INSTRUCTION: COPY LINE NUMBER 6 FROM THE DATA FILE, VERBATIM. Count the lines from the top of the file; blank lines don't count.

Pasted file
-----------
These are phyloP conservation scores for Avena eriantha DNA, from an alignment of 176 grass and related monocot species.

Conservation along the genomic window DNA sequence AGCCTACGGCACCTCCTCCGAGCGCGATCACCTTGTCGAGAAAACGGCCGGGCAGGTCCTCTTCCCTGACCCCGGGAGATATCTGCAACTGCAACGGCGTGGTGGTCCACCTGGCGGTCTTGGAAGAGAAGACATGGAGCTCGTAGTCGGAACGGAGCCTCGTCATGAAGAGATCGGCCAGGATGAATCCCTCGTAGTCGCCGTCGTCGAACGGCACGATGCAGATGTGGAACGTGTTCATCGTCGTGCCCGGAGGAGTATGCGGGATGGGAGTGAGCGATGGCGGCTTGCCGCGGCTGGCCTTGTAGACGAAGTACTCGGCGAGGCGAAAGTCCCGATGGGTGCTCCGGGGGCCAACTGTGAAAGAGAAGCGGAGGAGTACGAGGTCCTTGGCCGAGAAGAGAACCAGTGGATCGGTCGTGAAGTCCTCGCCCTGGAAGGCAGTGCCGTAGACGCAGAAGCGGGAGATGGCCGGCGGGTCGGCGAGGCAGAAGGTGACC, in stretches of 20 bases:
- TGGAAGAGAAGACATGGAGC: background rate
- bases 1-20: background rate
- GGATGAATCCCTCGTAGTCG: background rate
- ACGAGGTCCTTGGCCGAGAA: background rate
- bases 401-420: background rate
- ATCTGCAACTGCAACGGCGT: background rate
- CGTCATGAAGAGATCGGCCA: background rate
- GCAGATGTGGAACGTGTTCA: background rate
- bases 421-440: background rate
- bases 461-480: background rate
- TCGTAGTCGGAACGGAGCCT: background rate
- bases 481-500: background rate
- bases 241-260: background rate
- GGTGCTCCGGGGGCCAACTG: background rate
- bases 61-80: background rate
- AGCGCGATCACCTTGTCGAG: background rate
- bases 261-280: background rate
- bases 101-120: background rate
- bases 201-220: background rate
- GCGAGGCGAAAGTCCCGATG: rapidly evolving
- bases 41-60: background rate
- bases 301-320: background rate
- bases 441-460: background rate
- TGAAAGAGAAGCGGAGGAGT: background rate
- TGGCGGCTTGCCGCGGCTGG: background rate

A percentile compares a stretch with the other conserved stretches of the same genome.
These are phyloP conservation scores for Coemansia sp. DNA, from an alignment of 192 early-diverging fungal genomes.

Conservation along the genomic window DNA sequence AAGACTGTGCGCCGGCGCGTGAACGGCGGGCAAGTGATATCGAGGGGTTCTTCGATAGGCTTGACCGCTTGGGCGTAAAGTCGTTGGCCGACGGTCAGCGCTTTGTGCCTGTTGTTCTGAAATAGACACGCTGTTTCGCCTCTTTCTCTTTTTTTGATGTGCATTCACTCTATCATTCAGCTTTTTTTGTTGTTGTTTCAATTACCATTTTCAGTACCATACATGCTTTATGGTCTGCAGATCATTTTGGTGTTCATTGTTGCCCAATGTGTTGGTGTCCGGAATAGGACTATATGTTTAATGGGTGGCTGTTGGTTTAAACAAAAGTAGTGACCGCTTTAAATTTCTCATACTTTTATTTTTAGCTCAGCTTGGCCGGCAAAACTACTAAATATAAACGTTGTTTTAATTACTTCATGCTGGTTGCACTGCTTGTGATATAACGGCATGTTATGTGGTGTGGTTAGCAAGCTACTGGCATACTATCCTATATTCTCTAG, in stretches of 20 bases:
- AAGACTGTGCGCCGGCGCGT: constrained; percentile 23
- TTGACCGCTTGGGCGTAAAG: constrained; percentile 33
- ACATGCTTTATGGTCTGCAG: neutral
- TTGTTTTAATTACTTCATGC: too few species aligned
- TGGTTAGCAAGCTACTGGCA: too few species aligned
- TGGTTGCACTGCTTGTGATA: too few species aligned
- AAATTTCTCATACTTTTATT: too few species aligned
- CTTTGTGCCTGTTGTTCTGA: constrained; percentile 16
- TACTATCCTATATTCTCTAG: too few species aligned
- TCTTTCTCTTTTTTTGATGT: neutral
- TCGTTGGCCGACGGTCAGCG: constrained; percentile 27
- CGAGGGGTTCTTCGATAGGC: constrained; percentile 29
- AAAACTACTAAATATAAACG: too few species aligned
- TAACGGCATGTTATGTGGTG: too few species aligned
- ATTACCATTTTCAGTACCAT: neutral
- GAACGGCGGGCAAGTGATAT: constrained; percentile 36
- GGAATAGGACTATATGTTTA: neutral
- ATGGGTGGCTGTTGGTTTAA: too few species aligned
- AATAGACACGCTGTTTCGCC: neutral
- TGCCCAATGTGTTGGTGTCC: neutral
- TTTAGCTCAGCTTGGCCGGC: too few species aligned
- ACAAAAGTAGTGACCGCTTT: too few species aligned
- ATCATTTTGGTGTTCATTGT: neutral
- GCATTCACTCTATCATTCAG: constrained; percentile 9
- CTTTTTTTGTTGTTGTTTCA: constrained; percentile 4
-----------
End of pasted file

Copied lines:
- ACGAGGTCCTTGGCCGAGAA: background rate